l’homme et le ciel: an email exchange

 
From the press release:
[Adam Scime-composed new chamber opera] l’homme et le ciel has been carefully adapted from an ancient text called The Shephard of Hermas. The opera follows a series of inescapable visions, resulting from what Hermas believes to be merely innocent thoughts. These visions reveal to Hermas the undeniable truth concerning his sexual impulses. l’homme et le ciel … will be performed by some of the most exciting singers in Toronto, including Alex Dobson (baritone) playing Hermas, Larissa Koniuk (soprano) playing Rhoda and Adanya Dunn (soprano) playing The Messenger.

After I’d received the press release, I wrote to Amanda Smith, FAWN’s Artistic Director:

Many thanks, I’ll give it all a read.
One very quick and honest question though: why such a text? What would be its appeal to somebody who’s a woman, a feminist and very secular (like me, and I presume, yourself), who’s certain she’s heard enough from the culture about men’s spiritual journeys?
I’m surprised how often contemporary composers choose ancient or classical texts for their works. The other month, I got an invite to a contemporary Canadian opera about Isis and Osiris. (Not to mention the recent Pyramus and Thisbe, really wonderful and new musically but textually a bit of a road well travelled.)
Very open to persuasion otherwise, but the libretto doesn’t grab at first sight.
All the best,
Lydia
On the same day, Amanda emailed me back. From her response:
Hi Lydia,
I completely understand your stance and initially shared it when the libretto concept was presented to me. As an agnostic, I decided to be open to it, since there need not be one way to read a text. Upon reading the libretto and sitting with it, it became undeniable to me that this is not a story about a man and his spiritual struggle, but instead about any person’s journey toward self-awareness and self-acceptance. This can be a very troubling task for anyone but especially for someone who has dedicated his or her life to a specific religious teaching.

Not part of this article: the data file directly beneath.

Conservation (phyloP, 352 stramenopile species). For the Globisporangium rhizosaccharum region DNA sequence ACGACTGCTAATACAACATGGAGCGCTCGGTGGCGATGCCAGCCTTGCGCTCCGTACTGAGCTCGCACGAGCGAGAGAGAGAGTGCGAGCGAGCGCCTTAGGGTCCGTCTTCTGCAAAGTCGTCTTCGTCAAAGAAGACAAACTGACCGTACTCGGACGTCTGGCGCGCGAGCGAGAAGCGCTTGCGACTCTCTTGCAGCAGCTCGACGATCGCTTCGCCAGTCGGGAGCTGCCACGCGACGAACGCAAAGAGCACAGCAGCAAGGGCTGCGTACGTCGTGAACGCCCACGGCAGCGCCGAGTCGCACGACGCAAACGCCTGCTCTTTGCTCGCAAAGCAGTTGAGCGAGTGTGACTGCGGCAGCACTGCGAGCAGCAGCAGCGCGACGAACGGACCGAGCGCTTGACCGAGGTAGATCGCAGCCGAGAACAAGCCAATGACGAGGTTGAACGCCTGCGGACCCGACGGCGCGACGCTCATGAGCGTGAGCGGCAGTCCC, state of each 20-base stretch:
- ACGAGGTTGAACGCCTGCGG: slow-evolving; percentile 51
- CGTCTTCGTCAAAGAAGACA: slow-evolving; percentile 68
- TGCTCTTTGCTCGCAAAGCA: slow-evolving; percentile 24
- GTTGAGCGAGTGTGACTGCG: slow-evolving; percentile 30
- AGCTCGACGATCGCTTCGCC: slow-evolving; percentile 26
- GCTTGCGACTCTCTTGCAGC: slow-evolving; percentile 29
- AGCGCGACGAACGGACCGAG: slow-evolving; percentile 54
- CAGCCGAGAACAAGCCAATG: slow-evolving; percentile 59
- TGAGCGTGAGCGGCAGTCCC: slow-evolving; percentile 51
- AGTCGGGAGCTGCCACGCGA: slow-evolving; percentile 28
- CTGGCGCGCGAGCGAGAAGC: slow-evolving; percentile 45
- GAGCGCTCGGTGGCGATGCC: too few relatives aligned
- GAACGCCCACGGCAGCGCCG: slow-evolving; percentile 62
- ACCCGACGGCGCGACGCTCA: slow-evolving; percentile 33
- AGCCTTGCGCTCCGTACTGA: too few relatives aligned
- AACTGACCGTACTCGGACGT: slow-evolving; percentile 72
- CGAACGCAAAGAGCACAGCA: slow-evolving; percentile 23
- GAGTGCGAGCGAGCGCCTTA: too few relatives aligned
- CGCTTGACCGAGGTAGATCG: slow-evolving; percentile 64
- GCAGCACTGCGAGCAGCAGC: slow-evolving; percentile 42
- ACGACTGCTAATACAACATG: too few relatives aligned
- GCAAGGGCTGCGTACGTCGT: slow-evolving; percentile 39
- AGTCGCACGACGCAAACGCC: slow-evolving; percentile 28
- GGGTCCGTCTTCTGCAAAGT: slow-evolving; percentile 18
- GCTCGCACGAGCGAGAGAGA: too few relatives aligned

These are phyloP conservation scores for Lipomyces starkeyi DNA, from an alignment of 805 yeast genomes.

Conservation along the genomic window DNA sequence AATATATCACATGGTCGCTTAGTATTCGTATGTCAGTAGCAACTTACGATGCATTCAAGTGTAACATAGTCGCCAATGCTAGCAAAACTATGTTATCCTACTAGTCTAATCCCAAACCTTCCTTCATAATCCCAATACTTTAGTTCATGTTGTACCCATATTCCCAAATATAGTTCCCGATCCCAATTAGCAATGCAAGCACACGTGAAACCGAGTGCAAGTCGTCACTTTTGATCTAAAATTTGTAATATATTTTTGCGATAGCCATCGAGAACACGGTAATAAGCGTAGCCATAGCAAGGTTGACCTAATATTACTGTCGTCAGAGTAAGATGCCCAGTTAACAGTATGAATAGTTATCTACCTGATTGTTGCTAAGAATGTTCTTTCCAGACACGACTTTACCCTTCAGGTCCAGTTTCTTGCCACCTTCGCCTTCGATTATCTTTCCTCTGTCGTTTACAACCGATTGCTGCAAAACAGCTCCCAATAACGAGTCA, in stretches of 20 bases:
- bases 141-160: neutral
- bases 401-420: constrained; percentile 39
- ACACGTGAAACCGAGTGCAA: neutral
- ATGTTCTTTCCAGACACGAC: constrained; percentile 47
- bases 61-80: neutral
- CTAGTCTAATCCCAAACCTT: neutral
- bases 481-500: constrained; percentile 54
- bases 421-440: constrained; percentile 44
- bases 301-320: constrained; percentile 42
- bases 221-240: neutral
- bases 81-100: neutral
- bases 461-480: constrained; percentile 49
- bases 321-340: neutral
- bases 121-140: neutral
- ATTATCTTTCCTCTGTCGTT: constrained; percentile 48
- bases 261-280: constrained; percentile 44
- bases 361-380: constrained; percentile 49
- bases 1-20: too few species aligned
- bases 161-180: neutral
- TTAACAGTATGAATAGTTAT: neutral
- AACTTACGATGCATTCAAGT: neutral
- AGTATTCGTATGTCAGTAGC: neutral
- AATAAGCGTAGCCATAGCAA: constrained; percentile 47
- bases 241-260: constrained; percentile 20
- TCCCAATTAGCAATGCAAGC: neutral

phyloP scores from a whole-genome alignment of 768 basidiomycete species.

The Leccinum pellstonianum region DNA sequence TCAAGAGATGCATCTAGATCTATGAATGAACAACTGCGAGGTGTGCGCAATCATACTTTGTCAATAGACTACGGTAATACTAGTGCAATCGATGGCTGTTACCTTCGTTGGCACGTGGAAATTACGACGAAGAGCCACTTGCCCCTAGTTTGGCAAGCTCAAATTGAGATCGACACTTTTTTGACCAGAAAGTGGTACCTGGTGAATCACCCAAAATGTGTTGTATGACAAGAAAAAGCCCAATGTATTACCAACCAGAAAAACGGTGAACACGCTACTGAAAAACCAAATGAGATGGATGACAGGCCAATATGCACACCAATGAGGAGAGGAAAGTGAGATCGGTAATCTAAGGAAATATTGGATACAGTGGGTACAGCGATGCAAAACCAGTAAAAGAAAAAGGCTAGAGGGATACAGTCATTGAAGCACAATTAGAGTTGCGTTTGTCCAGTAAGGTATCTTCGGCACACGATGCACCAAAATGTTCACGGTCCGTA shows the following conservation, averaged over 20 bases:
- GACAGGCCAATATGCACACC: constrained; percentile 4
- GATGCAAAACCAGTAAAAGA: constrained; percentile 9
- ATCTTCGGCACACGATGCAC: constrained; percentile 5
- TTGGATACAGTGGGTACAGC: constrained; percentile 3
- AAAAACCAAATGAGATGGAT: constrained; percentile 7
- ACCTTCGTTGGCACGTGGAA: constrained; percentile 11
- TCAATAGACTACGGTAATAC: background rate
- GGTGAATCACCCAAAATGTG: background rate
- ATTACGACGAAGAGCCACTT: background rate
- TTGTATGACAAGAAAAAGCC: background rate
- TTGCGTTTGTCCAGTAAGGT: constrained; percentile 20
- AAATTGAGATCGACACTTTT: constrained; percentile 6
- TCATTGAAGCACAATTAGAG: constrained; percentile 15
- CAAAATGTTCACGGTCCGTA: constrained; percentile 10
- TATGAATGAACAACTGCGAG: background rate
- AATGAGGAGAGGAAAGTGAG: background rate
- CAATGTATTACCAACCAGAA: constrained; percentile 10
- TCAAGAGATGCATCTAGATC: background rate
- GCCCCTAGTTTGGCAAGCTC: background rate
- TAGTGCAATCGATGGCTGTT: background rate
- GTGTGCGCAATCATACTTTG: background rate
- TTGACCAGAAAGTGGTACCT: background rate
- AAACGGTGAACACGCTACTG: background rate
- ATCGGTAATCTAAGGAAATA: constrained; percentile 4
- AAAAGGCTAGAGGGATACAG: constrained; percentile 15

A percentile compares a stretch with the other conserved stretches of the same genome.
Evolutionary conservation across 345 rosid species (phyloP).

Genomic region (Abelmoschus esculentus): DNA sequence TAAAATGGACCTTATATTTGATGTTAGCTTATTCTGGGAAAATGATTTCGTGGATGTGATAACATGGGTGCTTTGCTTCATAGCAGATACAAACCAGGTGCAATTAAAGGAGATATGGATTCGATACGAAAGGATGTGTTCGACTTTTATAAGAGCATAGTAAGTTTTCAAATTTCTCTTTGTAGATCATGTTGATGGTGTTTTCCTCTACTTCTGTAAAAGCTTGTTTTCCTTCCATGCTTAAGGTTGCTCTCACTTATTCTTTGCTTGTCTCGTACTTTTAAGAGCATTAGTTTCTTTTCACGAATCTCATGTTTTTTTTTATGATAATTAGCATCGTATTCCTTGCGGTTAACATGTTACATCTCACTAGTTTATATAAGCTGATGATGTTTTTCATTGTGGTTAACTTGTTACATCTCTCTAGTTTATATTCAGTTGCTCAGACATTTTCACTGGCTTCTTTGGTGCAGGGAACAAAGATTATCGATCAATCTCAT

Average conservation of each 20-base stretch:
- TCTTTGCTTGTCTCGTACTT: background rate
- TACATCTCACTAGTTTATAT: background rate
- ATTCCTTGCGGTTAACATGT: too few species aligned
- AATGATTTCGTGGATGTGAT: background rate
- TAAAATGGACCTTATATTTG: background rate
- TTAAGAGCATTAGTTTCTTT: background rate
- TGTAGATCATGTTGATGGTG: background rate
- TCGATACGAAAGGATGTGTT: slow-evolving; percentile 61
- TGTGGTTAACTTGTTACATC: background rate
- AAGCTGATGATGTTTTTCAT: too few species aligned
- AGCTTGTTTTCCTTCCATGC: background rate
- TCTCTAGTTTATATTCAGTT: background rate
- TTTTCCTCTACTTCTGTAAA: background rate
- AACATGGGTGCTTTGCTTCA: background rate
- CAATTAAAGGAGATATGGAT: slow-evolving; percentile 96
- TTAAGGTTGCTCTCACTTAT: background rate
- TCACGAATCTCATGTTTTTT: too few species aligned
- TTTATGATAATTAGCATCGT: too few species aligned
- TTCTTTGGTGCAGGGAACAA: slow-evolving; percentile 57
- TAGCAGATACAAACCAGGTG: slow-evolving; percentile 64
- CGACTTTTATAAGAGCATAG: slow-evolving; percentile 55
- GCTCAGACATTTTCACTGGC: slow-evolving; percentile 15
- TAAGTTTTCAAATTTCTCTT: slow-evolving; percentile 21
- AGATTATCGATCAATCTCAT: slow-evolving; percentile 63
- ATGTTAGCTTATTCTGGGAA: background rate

Sexuality is a highly policed concept, especially within religious confines. As someone raised Catholic, I can certainly speak to the restrictions and guilt placed on my peers and I due to the moralization of sexuality. That said, although our protagonist is navigating himself within his faith, this [opera] is one that most of us can relate to. There are very few people in this world whose self-concept is completely unaffected by social factors. When we disrupt these self-concepts, we have to go through a process of self-discovery all over again – sometimes this is a reluctant process and other times quite thoughtful. In l’homme et le ciel, we watch Hermas’ battling self-denial… Although the [original] parable tells a story of inevitable sin, we will be telling a story of inevitable humanity.

I hope this helps to clarify the production for you. Our goal is truly to make sure the production can speak to all people, regardless of gender or beliefs.
Best regards,
Amanda
                                                                       
This sounds much better, right? It’s hard to describe concisely a musical work. Sometimes the description won’t do it justice. Thanks go to Amanda for being open to conversation. Here’s a clip with a bit of Scime’s music:
L’homme et le ciel premieres at the Music Gallery on December 3:

4 thoughts on “l’homme et le ciel: an email exchange

  1. “Although the [original] parable tells a story of inevitable sin, we will be telling a story of inevitable humanity.”

    I think that’s the same thing, isn’t it? Absent the condemnation maybe.

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